Oct. 4 (UPI) -- The governors of seven states in the western United States announced they signed an agreement Wednesday to create a network of charging stations in order to expand electric vehicle use in the region.
The leaders of Colorado, Idaho, Montana, Nevada, New Mexico, Utah and Wyoming signed the memorandum of understanding encouraging wider use of the vehicles on a combined 5,000 miles of regional highways.
"This state-led effort shows how western states continue to work together to find innovative solutions and plan for a future where increasing numbers of people and families are traveling the West in electric vehicles," Montana Gov. Steve Bullock said. "I am pleased to sign onto this bipartisan effort to take practical steps to realize the economic and environmental benefits of coordinated infrastructure planning that will benefit us now and well into the future."
The memo seeks to:
-- address "range anxiety" by coordinating electric charging station locations so there's less overlap but enough frequency to keep vehicles charged;
-- create voluntary minimum standards for charging stations to create consistency in administration, operations and management;
-- develop opportunities to incorporate charging stations into planning and developing in the region;
-- encourage car manufacturers to stock a variety of electric vehicles in the seven states;
-- and develop funding in support of the so-called Regional Electric Vehicle West EV Corridor.
"This framework is another example of the innovation and bipartisan collaboration happening around energy here in the West," Colorado Gov. John Hickenlooper said. "Through this collaboration, we will drive economic growth and promote our outdoor recreation opportunities across our states. Our residents and the millions of visitors to our states will be able to drive electric vehicles from Denver to Las Vegas, from Santa Fe to Helena."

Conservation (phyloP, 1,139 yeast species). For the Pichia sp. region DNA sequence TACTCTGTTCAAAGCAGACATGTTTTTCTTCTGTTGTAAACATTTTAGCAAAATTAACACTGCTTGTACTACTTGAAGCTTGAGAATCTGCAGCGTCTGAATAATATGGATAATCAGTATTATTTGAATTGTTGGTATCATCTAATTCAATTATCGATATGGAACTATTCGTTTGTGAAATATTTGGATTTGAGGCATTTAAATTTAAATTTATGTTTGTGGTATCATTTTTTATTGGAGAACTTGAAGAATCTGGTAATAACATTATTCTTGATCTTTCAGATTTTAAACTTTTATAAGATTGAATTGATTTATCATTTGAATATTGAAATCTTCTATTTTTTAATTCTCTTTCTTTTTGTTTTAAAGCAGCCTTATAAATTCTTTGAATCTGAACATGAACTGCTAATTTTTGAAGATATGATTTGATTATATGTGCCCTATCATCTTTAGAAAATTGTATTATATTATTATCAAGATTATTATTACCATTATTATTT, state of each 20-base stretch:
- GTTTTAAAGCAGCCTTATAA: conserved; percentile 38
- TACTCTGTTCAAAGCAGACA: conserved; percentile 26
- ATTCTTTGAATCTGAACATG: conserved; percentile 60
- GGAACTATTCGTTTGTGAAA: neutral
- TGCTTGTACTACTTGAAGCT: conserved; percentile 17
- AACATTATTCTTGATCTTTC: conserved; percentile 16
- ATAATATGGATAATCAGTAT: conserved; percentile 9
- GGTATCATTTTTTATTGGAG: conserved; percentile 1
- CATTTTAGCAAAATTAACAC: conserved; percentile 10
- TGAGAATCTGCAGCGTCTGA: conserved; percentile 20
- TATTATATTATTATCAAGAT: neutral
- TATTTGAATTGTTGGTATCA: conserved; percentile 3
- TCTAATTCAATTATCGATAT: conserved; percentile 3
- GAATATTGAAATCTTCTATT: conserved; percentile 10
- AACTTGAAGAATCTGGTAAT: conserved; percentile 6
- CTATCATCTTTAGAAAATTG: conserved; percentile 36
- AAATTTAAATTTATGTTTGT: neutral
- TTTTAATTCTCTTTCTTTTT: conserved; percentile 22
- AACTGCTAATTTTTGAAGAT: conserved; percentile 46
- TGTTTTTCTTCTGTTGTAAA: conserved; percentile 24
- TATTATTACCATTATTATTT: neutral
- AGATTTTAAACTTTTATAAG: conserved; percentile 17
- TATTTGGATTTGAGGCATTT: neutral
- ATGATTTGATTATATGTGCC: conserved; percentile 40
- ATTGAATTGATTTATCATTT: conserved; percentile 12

More than 90 percent of all transportation-related energy consumption in the United States comes from petroleum-based products, with electric vehicles accounting for a small fraction of total consumer use. A report from The University of Michigan's Transportation Research Institute said the sale of plug-in electric vehicles, battery-powered vehicles and hybrids have each increased by more than 700 percent since 2011.
Two million electric vehicles were on the road globally last year, with most of those in the U.S., European and Chinese markets.
The University of Michigan report, co-authored by Brandon Schoettle and Michael Sivak, found both battery-powered and plug-in hybrids are at the point where they're capable of meeting the daily travel needs of most U.S. drivers. Recent improvements in range and charging times, their report read, has led to wider acceptance and reduced "range anxiety."
According to The Denver Post, about 2 percent of new vehicle sales in the state are plug-ins.
Daniel Graeber contributed to this report.